The three Ohio cases cited by appellant where it was held as a matter of law that the employee was acting outside the scope of his employment can easily be distinguished from this case. In Miller v. Western Union Telegraph Co., 63 Ohio App. 125, 25 N.E.2d 466 (1939), a messenger boy employed by a telegraph company and given express authority to deliver messages on a bicycle, unknown to his employer delivered a message by means of an automobile for the first time and negligently injured a third party. In the instant case there was express permission for the airman to use his privately-owned automobile.
In Senn v. Lackner, 157 Ohio St. 206, 105 N.E.2d 49 (1952), it was held that the doctrine of respondent superior did not apply when the employee, a half hour before he was to begin his day's work, was driving from his home to his place of employment in a car owned by his employer and loaned to the employee for the sole benefit of the employee. In the instant appeal, Airman Kyle was performing a service for his employer in traveling from one duty station to another and was considered to be on duty at the time.
Appellant's principal reliance is upon Boch v. New York Life Insurance Co., 175 Ohio St. 458, 196 N.E.2d 90 (1964), another case in which it was held that a master is not liable for the negligence of his servant while driving to work at a fixed place of employment, where such driving involves no special benefit to the master other than the making of the servant's services available to the master at the place where they are needed. In that case the following test for vicarious liability was set forth in the syllabus:
1. An employer is liable for the negligence of his employee in operating the employee's own automobile only where it is established by a preponderance of the evidence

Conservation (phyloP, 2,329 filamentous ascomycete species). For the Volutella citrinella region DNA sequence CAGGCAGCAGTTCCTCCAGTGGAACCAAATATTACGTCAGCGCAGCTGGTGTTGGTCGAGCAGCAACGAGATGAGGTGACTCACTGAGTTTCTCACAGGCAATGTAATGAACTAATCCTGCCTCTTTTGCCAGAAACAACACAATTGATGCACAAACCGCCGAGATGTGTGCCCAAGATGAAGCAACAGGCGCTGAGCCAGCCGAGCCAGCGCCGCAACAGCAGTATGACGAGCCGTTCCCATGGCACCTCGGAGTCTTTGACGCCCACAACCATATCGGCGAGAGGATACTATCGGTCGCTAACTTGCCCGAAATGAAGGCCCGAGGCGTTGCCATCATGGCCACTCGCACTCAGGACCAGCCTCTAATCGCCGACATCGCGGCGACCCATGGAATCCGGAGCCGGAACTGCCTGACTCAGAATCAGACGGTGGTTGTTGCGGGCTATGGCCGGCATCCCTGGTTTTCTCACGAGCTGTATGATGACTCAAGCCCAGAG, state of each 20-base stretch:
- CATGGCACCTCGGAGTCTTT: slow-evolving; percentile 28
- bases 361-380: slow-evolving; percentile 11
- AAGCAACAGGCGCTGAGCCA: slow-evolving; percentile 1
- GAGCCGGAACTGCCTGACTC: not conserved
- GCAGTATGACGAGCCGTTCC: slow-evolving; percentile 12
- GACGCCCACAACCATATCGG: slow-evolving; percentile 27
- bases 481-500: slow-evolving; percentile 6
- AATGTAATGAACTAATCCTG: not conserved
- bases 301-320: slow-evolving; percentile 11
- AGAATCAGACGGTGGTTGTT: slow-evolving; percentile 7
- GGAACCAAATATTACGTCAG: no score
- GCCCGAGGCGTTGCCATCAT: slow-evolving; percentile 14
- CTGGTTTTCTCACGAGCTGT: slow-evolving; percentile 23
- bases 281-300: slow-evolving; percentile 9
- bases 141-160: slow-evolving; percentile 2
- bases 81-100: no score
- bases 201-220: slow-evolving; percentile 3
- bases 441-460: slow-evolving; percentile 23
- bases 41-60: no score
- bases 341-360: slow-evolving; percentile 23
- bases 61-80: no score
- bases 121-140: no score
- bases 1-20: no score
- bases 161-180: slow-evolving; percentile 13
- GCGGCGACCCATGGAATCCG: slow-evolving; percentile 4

(1) that the employer had expressly or impliedy authorized the employee to use his own automobile in doing the work he was employed to do,
(2) that the employee was at the time of such negligence doing work that he was employed to do, and
(3) that the employee was subject to the direction and control of the employer in the operation of the employee's automobile while using it in doing the work he was employed to do.
In the instant appeal, the airman was expressly authorized to use the automobile in doing the work he was employed to do, i. e. proceed to a post other than his fixed place of employment to perform duties as a Radar-Bomb-Scoring Controller, and was subject to the direction and control of his employer in the operation of the employee's automobile. The Uniform Code of Military Justice, Article 111 provides,
Any person subject to this chapter who operates any vehicle while drunk, or in a reckless or wanton manner, shall be punished as a court-martial may direct. 10 U.S.C. § 911.
The opinion in Boch emphasized that an employer usually regards as "none of his business" the means employed or the route taken by its employee in getting to work. It recognized that some special arrangement such as a requirement that the employee use a certain mode of transportation or possibly a provision for payment of transportation expenses might permit a finding that an employee was subject to the direction or control of his employer on the way to work.
It follows that a question of fact on the issue of scope of employment was presented and we hold that on the evidence the District Judge's finding was not clearly erroneous. F.R.Civ.P. Rule 52(a).